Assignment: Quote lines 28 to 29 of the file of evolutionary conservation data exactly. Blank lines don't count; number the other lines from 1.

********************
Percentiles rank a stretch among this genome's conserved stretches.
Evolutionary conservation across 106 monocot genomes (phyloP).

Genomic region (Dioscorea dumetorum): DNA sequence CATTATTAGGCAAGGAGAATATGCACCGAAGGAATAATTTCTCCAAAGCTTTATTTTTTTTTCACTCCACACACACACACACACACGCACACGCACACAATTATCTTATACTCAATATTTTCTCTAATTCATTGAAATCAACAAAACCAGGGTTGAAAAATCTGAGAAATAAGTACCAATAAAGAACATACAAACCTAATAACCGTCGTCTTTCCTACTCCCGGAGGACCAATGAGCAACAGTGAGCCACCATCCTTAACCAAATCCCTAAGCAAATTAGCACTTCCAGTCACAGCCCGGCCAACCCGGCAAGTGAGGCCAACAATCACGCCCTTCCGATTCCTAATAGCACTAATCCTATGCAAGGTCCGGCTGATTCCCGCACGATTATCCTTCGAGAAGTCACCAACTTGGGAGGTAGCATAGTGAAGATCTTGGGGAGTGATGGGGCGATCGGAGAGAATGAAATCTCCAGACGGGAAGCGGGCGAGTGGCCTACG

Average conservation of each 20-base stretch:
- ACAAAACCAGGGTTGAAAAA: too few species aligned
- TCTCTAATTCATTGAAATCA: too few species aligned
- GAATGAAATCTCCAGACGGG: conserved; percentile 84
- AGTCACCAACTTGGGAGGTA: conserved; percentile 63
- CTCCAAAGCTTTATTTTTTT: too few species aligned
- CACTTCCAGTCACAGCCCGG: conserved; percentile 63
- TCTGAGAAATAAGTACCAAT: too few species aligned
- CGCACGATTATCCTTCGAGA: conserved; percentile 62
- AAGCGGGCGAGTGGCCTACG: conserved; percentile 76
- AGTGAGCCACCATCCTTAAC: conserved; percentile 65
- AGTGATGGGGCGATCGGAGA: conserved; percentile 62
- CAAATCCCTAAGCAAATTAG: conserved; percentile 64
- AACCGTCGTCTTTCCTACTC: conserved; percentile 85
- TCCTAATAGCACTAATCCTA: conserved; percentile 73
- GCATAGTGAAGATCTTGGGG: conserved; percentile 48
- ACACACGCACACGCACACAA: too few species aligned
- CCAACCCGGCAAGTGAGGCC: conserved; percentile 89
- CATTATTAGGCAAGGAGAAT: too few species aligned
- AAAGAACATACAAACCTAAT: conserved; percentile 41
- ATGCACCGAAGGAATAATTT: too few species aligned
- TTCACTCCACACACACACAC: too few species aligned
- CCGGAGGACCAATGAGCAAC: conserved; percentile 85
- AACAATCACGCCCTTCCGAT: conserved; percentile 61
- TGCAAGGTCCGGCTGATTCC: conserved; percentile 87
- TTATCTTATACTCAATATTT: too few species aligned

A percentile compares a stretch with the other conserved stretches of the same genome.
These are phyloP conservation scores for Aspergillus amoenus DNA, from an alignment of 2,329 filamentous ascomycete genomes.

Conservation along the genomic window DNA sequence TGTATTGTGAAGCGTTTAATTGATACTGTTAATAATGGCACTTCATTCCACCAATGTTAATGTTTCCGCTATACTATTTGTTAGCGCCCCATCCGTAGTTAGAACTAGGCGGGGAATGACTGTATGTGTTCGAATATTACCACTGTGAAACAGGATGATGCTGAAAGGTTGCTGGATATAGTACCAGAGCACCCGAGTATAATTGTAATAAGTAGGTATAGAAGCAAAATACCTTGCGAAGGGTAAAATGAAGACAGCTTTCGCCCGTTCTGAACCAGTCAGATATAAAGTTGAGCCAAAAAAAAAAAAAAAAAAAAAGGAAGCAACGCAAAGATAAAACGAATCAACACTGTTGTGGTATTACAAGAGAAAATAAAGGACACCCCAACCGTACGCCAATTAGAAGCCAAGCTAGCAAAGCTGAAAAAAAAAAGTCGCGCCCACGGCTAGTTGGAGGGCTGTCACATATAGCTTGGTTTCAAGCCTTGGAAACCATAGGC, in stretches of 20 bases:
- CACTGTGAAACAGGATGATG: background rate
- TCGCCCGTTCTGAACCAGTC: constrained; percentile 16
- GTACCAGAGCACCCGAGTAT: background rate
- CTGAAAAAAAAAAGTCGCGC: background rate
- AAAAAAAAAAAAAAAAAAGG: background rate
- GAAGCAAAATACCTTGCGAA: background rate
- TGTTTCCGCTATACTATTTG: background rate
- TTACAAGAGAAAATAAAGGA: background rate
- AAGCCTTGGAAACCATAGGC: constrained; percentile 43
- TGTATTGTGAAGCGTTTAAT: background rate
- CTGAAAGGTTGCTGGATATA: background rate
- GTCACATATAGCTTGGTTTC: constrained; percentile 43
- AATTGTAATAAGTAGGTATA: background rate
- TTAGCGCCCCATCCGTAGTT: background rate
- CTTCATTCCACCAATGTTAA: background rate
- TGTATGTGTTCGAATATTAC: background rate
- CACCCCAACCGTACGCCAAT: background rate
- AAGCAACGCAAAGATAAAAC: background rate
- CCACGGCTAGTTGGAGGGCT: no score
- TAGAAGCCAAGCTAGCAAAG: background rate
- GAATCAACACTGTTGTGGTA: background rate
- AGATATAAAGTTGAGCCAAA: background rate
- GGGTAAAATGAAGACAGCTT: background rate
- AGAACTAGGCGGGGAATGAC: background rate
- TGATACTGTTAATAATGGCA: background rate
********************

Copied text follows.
- TGCAAGGTCCGGCTGATTCC: conserved; percentile 87
- TTATCTTATACTCAATATTT: too few species aligned